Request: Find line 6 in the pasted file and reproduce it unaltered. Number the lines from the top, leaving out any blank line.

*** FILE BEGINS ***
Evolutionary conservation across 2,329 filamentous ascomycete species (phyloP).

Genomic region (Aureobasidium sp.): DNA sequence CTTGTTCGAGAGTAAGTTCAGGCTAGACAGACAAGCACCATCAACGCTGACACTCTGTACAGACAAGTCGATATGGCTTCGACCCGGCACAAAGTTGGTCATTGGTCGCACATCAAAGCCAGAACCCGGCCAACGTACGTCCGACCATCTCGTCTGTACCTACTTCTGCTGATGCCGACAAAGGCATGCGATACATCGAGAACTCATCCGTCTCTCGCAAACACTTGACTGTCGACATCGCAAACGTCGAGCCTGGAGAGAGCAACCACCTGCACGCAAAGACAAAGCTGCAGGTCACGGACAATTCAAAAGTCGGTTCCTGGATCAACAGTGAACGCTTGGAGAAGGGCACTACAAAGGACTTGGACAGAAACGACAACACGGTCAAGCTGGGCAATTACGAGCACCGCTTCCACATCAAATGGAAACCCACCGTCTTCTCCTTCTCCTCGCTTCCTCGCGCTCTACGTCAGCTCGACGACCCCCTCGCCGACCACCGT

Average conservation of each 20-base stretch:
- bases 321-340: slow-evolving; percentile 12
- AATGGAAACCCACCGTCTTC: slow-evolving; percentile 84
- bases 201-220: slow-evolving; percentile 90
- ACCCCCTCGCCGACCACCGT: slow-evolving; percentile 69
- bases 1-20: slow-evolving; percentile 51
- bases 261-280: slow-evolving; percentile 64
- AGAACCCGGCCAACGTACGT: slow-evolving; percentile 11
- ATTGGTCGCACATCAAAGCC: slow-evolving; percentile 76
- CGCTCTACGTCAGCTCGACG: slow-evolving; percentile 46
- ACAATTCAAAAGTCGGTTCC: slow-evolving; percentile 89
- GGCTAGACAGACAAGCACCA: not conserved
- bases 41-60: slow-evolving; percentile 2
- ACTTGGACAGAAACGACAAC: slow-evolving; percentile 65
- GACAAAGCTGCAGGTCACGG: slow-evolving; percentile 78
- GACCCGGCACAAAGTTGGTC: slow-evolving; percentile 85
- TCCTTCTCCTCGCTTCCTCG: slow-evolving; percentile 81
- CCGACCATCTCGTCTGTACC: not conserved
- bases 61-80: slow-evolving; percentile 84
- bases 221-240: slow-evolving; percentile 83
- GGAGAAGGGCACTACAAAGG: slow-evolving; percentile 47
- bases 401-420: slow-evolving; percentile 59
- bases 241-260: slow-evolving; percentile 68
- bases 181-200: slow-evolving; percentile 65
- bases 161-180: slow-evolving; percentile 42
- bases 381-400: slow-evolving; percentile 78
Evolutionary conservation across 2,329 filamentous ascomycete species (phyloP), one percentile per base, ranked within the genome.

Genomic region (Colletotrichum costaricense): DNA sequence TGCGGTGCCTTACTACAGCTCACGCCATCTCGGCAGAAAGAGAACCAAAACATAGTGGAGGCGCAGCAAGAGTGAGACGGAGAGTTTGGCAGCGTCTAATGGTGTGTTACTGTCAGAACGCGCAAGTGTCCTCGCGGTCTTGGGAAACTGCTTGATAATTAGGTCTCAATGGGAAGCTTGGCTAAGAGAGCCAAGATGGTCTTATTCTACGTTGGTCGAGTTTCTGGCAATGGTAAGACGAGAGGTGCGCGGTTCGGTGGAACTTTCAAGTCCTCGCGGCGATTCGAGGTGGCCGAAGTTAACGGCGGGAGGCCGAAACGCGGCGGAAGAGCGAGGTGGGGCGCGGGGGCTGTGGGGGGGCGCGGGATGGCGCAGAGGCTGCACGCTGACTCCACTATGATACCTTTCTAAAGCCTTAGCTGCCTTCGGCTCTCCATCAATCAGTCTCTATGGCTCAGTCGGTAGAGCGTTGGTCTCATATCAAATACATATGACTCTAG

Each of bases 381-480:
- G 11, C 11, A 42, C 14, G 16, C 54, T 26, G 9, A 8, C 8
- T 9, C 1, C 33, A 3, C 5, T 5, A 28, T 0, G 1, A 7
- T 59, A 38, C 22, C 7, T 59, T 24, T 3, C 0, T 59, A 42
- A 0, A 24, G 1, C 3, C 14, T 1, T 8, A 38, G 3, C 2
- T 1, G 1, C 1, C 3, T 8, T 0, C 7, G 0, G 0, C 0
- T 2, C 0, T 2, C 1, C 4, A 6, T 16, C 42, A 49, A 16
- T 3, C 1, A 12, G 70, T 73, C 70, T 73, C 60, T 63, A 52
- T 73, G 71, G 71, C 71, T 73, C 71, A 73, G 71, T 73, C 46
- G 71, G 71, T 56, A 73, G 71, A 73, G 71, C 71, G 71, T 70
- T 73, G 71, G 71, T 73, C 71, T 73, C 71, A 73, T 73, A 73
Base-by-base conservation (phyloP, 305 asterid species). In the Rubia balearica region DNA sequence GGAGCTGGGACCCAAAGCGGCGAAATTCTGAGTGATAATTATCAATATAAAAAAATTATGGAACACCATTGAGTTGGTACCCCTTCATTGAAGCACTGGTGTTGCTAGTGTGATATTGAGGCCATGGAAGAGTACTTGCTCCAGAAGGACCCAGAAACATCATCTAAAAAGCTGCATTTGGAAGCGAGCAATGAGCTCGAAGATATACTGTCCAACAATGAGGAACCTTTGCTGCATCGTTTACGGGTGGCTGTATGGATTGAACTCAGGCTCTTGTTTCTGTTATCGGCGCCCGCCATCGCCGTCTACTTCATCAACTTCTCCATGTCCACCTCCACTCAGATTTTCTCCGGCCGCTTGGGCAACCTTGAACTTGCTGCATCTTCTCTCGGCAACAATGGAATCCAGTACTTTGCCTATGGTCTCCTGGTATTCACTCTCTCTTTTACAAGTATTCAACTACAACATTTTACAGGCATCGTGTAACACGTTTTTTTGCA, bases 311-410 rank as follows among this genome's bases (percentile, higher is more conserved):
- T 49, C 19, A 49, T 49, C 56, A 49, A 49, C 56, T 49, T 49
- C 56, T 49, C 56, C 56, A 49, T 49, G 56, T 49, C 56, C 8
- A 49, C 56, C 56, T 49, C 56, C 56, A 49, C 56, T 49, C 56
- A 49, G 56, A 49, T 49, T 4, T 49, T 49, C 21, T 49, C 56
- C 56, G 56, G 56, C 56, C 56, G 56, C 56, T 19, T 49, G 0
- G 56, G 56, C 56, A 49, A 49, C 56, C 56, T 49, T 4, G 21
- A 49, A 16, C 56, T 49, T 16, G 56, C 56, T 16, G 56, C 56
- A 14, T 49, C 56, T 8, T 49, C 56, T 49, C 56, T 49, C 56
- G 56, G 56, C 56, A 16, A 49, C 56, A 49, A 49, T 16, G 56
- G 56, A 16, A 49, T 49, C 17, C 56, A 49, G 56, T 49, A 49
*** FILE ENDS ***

- bases 201-220: slow-evolving; percentile 90